Center for Constitutional Rights Launches “The 9/11 Effect” Resource Site, Demands Biden Administration Dismantle Post-9/11 Policies

Site Provides Historical Context and Resources Around Reckoning With 20 Years of Injustice

September 2, 2021, New York – Ahead of the 20th anniversary of 9/11, the Center for Constitutional Rights today launched “The 9/11 Effect,” providing background and resources on the United States’ post-9/11 response that caused two decades of injustice at home and abroad. Having represented people directly harmed by policies enacted in 9/11’s wake, the Center for Constitutional Rights has compiled content driven by the lived experiences of the people, communities, and movements the organization serves to inform both its analysis and agenda. The page pulls together highlights of twenty years of the organization’s related work – from cases to videos and client stories, to media clips and opinion pieces – and offers new analysis, resources, demands, and information about upcoming events. 

Just weeks after 9/11, the Center for Constitutional Rights was on the front lines responding to a series of shocking human rights abuses, filing the earliest legal challenges to nearly every facet of the Bush administration’s attacks on Muslims, immigrants, and the rule of law. The organization has since led challenges seeking to end and obtain accountability for torture and indefinite detention at Guantánamo, extraordinary rendition, secret CIA detention and torture, drone strikes on civilian populations, torture in Abu Ghraib prison in Iraq and other abuses by private military contractors, warrantless surveillance, Muslim profiling, the FBI’s abuse of the No-Fly List, and more. 

“The manifestations of the 9/11 effect have seeped into all aspects of present day law and politics,” said Baher Azmy, legal director of the Center for Constitutional Rights. “We must heal our communities and repair our country’s broken foundations by redirecting the trillions of dollars of resources that fuel U.S. militarism and the domestic national security apparatus to support those most harmed by this human rights crisis and to provide accountability and redress for the individuals whose lives were destroyed.” Azmy has also issued a full statement marking the 20th anniversary here.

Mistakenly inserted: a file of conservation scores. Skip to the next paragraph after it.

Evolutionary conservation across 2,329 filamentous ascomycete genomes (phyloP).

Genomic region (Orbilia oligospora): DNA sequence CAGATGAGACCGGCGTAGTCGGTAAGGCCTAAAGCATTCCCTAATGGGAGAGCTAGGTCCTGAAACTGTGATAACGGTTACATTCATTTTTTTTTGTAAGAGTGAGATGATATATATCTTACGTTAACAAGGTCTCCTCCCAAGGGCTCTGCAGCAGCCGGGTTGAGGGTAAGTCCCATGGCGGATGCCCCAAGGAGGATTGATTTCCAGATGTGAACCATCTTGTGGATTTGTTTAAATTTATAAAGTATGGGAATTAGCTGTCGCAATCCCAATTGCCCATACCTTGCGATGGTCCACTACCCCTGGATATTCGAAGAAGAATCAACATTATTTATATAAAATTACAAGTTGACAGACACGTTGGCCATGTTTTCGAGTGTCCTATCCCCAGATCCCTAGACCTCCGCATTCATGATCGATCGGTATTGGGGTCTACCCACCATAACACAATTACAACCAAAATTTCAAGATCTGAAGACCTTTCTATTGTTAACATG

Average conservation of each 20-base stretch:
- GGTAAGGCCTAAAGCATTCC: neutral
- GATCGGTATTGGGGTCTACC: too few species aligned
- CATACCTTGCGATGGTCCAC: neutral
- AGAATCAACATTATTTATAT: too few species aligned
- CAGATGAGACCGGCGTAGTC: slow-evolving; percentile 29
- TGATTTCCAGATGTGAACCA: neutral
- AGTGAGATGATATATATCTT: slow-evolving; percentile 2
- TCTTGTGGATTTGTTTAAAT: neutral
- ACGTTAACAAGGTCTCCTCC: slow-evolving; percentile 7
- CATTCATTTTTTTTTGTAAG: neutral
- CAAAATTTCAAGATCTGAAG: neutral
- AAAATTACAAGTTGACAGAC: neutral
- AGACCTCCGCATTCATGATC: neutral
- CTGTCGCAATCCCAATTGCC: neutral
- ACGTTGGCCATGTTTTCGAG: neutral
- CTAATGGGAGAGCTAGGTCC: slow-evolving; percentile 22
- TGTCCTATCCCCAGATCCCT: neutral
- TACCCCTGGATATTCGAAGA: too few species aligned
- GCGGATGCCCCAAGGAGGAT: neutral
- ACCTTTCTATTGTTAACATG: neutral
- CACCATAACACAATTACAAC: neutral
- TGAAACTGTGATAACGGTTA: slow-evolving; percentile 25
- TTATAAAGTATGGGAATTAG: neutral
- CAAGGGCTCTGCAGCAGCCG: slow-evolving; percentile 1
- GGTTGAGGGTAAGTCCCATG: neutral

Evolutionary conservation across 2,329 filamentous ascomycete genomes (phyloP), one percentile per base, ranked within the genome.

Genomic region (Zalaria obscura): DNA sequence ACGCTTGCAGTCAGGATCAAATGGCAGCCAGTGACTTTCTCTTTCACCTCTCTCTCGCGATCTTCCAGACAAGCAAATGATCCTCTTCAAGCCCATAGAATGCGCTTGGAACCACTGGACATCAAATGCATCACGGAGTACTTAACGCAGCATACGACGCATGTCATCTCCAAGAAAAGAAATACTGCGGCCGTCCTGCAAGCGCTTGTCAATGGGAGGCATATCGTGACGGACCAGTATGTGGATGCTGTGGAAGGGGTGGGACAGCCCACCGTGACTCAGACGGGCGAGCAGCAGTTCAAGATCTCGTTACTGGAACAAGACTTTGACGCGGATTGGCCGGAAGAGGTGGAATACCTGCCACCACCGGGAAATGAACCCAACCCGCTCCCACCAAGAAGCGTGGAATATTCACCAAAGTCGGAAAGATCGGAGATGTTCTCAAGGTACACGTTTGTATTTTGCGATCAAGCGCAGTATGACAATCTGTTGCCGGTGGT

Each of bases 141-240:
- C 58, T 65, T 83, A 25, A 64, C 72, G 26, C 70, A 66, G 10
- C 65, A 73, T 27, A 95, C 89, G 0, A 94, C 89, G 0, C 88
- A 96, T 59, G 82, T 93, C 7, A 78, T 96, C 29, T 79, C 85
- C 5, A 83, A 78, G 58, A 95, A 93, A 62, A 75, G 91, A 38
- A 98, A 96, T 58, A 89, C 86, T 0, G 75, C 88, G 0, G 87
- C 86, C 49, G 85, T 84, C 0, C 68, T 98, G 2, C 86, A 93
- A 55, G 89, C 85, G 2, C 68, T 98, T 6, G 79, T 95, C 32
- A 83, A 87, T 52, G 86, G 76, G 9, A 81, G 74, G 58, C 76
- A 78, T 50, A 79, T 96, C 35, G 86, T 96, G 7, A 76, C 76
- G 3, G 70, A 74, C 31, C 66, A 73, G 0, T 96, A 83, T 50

The Center for Constitutional Rights has a comprehensive 2021-2022 federal policy agenda, which includes specific demands around dismantling the so-called War on Terror—from calling for the Biden administration to close the Guantánamo Bay prison, to providing victims of the U.S. torture program with accountability and dismantling the terrorism framework .

The organization says these actions are necessary to shift the national priorities and reallocate our public resources away from discriminatory systems and into programs, solutions, and institutions that center and bolster marginalized communities. What the Center for Constitutional Rights seeks to make clear is that the unifying ideology behind the 9/11 Effect both predates 2001 by decades, in some cases by centuries, and continues to permeate public life twenty years later – on the border, in detention centers, and in law enforcement agencies. Many of the issues on the front pages today, the organization points out, are ripple effects of ill-conceived policies implemented in response to 9/11 that perpetuate existing structural inequities targeting Muslims, immigrants, and Black and Brown people. Without acknowledging that common systemic problem, the Center for Constitutional Rights argues, we cannot possibly solve these systemic issues. 

To learn more about the Center for Constitutional Rights’ response to the post-9/11 human rights crisis, calls to action, and ways to get involved, visit

The Center for Constitutional Rights works with communities under threat to fight for justice and liberation through litigation, advocacy, and strategic communications. Since 1966, the Center for Constitutional Rights has taken on oppressive systems of power, including structural racism, gender oppression, economic inequity, and governmental overreach. Learn more at


Last modified 

September 2, 2021